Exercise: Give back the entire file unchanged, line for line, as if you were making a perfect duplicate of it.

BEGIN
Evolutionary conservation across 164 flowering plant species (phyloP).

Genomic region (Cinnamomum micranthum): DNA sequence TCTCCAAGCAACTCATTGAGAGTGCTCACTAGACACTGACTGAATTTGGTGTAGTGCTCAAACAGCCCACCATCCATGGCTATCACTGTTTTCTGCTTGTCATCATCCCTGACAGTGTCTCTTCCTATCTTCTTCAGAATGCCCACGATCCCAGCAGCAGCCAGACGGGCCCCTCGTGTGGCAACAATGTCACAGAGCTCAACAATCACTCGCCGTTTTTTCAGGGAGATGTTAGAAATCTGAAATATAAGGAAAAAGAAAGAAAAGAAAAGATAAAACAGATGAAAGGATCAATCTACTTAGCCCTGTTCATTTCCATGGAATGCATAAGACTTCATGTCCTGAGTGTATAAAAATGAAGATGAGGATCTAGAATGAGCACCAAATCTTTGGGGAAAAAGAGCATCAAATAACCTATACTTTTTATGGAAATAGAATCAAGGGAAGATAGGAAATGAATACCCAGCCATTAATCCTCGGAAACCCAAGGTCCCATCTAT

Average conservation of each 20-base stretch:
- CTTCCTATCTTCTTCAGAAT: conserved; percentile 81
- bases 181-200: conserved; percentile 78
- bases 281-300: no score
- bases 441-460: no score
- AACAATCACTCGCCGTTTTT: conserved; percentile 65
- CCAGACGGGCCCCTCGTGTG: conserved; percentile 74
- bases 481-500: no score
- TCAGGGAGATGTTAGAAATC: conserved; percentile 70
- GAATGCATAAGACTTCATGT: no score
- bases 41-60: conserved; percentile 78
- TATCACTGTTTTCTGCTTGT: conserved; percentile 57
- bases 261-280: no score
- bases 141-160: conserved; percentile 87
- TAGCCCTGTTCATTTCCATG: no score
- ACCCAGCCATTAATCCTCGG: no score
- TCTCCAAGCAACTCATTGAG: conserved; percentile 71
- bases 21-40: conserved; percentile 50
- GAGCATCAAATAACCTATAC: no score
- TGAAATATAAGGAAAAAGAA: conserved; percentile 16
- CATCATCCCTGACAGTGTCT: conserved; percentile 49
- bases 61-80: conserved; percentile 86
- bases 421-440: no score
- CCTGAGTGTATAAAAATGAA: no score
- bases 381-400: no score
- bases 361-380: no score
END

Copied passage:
Evolutionary conservation across 164 flowering plant species (phyloP).

Genomic region (Cinnamomum micranthum): DNA sequence TCTCCAAGCAACTCATTGAGAGTGCTCACTAGACACTGACTGAATTTGGTGTAGTGCTCAAACAGCCCACCATCCATGGCTATCACTGTTTTCTGCTTGTCATCATCCCTGACAGTGTCTCTTCCTATCTTCTTCAGAATGCCCACGATCCCAGCAGCAGCCAGACGGGCCCCTCGTGTGGCAACAATGTCACAGAGCTCAACAATCACTCGCCGTTTTTTCAGGGAGATGTTAGAAATCTGAAATATAAGGAAAAAGAAAGAAAAGAAAAGATAAAACAGATGAAAGGATCAATCTACTTAGCCCTGTTCATTTCCATGGAATGCATAAGACTTCATGTCCTGAGTGTATAAAAATGAAGATGAGGATCTAGAATGAGCACCAAATCTTTGGGGAAAAAGAGCATCAAATAACCTATACTTTTTATGGAAATAGAATCAAGGGAAGATAGGAAATGAATACCCAGCCATTAATCCTCGGAAACCCAAGGTCCCATCTAT

Average conservation of each 20-base stretch:
- CTTCCTATCTTCTTCAGAAT: conserved; percentile 81
- bases 181-200: conserved; percentile 78
- bases 281-300: no score
- bases 441-460: no score
- AACAATCACTCGCCGTTTTT: conserved; percentile 65
- CCAGACGGGCCCCTCGTGTG: conserved; percentile 74
- bases 481-500: no score
- TCAGGGAGATGTTAGAAATC: conserved; percentile 70
- GAATGCATAAGACTTCATGT: no score
- bases 41-60: conserved; percentile 78
- TATCACTGTTTTCTGCTTGT: conserved; percentile 57
- bases 261-280: no score
- bases 141-160: conserved; percentile 87
- TAGCCCTGTTCATTTCCATG: no score
- ACCCAGCCATTAATCCTCGG: no score
- TCTCCAAGCAACTCATTGAG: conserved; percentile 71
- bases 21-40: conserved; percentile 50
- GAGCATCAAATAACCTATAC: no score
- TGAAATATAAGGAAAAAGAA: conserved; percentile 16
- CATCATCCCTGACAGTGTCT: conserved; percentile 49
- bases 61-80: conserved; percentile 86
- bases 421-440: no score
- CCTGAGTGTATAAAAATGAA: no score
- bases 381-400: no score
- bases 361-380: no score